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OWSD at the 5th United Nations Conference on Least Developed Countries (UNLDC5)

March 02, 2023

OWSD is participating in the 5th United Nations Conference on the Least Developed Countries (LDC5), in Doha, Qatar, from 5 to 9 March 2023, to highlight the role of women in science for the development of LDCs and present the impact of our programmes.

OWSD is participating in the 5th United Nations Conference on the Least Developed Countries (LDC5), in Doha, Qatar from 5 to 9 March 2023, to highlight the role of women in science for the development of LDCs.

The LDC5 Conference takes place every ten years and aims to identify and address the major challenges faced by the world's 46 least developed countries (LDCs), bringing together government officials, development experts, civil society representatives, and other stakeholders to discuss the progress made by LDCs towards achieving the Sustainable Development Goals (SDGs) and to identify the steps needed to accelerate their development.

In particular, on 8 March, to coincide with International Women's Day, OWSD has organised a panel session at LDC5 on 'Becoming Leaders: Young Women Scientists from LDCs share their stories'. OWSD Early Career Fellows and Awardees from Rep. of Congo, Nepal and Yemen will tell their personal stories and OWSD Vice President for Africa, Babalola Ulubukola, will describe her journey from one of the first cohort of OWSD PhD Fellows to Vice President of TWAS. We are honoured that the session will be opened by the Honourable Minister for  Higher Education, Research and Innovation Technologies of the Republic of Congo, Delphine Edith Emmanuel. The Panel will be moderated by Tonya Blowers, OWSD Coordinator.

Date: Wednesday 8 March, Time: 14:00-15:30

Venue: Qatar National Convention Centre, Room 104

OWSD programmes and LDCs


In the past 30 years, the Organization for Women in Science for the Developing World (OWSD) has been working tirelessly to promote and support women scientists in the developing world, by providing research training, career development and networking opportunities for women scientists throughout the developing world.

Through its programmes and initiatives, OWSD has contributed to the emergence of a new generation of women leaders in science and technology, and promotes their effective participation in the scientific and technological development of their countries, with a special focus on Science- and technology-lagging countries (STLCs), which include all 46 LDCs. 

  • Membership. OWSD full members are women living in developing countries with postgraduate degrees in science and social science subjects.  OWSD has more than 9,000 OWSD members, and of these 1,782 come from 38 out of the 46 LDCs, including countries like Afghanistan, Central African Rep., Chad, Guinea and Haiti.
  • National Chapters. Countries with more than 20 members establish OWSD National Chapters. They identify the specific challenges women face in their own countries and organise events and provide resources and training opportunities for local girls and women in STEM. The number of OWSD national chapters continues to increase dramatically, with 7 new national chapters established in 2022, bringing the total to 51. Currently, National Chapters have been established in 14 LDCs: Bangladesh, Haiti, Malawi, Mozambique, Nepal, Niger, Senegal, Sudan, Yemen, Myanmar, Rwanda, Uganda, United Republic of Tanzania and Zambia. National chapters allow OWSD to have direct and updated data on the current situation of women scientists around the world, and to be in constant conversation with their executive committees. These conversations and surveys feedback directly into the design and implementation of our programmes.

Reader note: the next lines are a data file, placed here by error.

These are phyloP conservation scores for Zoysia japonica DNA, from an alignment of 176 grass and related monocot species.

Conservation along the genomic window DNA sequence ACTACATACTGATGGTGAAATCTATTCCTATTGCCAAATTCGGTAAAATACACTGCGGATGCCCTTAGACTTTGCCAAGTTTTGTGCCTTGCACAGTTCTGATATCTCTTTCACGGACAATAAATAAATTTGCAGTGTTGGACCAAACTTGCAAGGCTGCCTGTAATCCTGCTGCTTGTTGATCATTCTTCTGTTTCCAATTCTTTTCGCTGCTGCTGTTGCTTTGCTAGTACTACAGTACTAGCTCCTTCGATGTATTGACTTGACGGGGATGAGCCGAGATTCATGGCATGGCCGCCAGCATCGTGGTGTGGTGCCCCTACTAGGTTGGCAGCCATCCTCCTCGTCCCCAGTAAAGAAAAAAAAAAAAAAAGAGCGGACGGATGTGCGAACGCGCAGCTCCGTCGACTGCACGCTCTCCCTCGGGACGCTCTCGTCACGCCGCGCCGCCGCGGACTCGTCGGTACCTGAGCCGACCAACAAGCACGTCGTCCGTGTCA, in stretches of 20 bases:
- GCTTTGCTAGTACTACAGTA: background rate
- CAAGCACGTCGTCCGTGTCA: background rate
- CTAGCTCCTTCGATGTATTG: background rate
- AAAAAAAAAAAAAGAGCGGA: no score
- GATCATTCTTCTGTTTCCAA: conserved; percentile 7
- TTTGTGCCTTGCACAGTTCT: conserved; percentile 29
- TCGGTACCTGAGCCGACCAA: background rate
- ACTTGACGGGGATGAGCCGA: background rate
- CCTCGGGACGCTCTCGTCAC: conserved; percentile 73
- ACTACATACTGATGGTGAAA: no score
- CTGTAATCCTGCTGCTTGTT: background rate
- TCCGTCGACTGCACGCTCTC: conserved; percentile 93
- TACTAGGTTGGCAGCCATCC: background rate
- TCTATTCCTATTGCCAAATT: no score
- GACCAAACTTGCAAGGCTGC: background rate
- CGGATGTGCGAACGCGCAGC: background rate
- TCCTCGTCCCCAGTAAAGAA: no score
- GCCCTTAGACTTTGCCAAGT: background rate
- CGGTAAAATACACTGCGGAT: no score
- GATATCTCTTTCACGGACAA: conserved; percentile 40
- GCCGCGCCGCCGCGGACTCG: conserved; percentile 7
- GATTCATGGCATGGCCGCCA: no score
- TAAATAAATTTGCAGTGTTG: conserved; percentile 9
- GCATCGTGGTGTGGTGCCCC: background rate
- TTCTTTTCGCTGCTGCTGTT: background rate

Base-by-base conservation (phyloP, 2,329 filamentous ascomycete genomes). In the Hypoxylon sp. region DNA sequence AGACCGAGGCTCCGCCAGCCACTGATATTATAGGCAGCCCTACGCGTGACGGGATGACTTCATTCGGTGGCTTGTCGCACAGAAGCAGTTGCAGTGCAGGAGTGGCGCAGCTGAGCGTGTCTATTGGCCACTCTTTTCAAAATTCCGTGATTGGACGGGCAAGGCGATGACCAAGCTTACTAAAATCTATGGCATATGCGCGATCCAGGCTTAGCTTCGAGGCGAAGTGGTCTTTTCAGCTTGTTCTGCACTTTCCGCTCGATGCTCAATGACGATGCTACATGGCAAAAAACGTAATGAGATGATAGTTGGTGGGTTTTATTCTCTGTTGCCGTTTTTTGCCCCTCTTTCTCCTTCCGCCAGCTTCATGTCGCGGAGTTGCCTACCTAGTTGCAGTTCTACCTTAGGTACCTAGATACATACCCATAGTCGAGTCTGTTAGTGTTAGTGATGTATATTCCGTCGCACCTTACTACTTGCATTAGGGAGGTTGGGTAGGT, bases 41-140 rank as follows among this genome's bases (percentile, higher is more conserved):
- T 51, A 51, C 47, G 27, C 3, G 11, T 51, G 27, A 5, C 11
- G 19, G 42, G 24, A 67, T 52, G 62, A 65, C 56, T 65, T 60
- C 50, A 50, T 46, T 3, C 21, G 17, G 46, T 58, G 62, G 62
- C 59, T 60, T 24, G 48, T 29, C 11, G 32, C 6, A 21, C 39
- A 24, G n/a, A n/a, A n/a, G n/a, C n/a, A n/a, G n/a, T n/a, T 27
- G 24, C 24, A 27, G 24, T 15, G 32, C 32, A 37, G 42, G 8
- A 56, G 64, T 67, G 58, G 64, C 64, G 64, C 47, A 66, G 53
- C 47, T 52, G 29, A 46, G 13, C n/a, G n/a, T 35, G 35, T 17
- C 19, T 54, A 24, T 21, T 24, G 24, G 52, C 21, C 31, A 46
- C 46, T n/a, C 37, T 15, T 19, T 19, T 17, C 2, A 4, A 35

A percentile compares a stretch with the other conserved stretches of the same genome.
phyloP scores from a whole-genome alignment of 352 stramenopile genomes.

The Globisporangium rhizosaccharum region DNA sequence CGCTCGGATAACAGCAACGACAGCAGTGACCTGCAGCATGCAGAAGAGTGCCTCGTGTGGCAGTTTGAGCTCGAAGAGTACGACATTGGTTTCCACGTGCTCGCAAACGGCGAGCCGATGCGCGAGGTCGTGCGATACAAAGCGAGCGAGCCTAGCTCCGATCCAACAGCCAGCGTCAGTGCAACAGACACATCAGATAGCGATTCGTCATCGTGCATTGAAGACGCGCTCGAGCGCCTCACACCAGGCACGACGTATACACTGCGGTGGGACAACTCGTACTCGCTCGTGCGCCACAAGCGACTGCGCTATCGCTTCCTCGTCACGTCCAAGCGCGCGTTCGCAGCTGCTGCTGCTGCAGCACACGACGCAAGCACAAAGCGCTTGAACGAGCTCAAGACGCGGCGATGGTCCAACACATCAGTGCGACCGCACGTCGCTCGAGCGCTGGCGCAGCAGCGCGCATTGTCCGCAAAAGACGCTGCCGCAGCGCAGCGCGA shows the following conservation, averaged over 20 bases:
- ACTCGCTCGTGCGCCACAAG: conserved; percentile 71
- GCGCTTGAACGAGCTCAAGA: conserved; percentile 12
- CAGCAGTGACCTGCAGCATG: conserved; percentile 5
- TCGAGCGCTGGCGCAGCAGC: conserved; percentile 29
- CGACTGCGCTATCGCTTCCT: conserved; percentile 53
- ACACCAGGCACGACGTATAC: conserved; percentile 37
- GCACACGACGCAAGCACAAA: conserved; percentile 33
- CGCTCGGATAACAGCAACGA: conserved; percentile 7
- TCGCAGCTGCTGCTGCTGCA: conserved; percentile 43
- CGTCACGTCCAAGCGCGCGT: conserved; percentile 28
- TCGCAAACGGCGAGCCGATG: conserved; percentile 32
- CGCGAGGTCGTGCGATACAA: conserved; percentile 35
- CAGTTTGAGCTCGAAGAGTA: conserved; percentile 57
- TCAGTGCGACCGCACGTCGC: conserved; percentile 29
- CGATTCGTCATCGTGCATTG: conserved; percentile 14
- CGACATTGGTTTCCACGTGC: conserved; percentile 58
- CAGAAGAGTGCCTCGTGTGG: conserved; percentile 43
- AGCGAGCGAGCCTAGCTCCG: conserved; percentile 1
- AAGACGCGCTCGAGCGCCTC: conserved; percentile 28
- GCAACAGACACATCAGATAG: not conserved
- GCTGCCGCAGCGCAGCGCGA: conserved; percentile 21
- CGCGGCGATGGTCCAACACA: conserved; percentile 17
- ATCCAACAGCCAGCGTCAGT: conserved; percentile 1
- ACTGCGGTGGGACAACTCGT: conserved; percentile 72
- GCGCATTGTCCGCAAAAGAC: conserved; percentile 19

• PhD Fellowship programme. Young women from 66 STLCs (which include all 46 LDCs) undertake PhDs at a host institution of recognized research excellence in the Global South. This highly successful programme has awarded 576 fellowships to women scientists based in developing countries, with 360 PhD graduates overall (by end 2022) and 156 fellows ongoing. Through the PhD Fellowships programme, generously funded by the Swedish International Development Cooperation Agency (Sida) for 25 years, OWSD has awarded 320 PhD Fellowships to women from LDCs – 56% of the total Fellowships awarded. Currently, the percentage of active fellows coming from LDCs is even higher (62%). More than half of the PhD fellows who have graduated to date, come from LDCs. Sudan, Bangladesh and Myanmar are the top 3 countries of OWSD PhD graduates overall.
  • Early Career Fellowship Programme. A prestigious award of up to USD 50,000 over 3 years is offered to individual women who have completed their PhDs in Science, Technology, Engineering and Mathematics (STEM) subjects and are employed at an academic or scientific research institute in one of the 66 Science and Technology Lagging Countries (STLCs) described above. Early Career fellows are supported to build up high-quality research activities, laboratories, and groups. By the end of 2022, thanks to the generous support of the Canadian International Development Research Centre (IDRC), 91 fellows have been awarded under this programme, 48 of which are from LDCs.
  • OWSD-Elsevier Foundation Awards. The OWSD Secretariat has co-designed a high-profile awards scheme with The Elsevier Foundation, operative since 2013. The annual awards recognize and celebrate the achievements of 5 or more early career women scientists in the South who have worked hard against social, economic and cultural pressures to achieve internationally competitive results in research areas related to the United Nations Sustainable Development Goals (SDGs). As of today, 19 Awardees out of 59 are from LDCs (Bangladesh, Yemen, Nepal, Rwanda, Sudan, Uganda and Benin).

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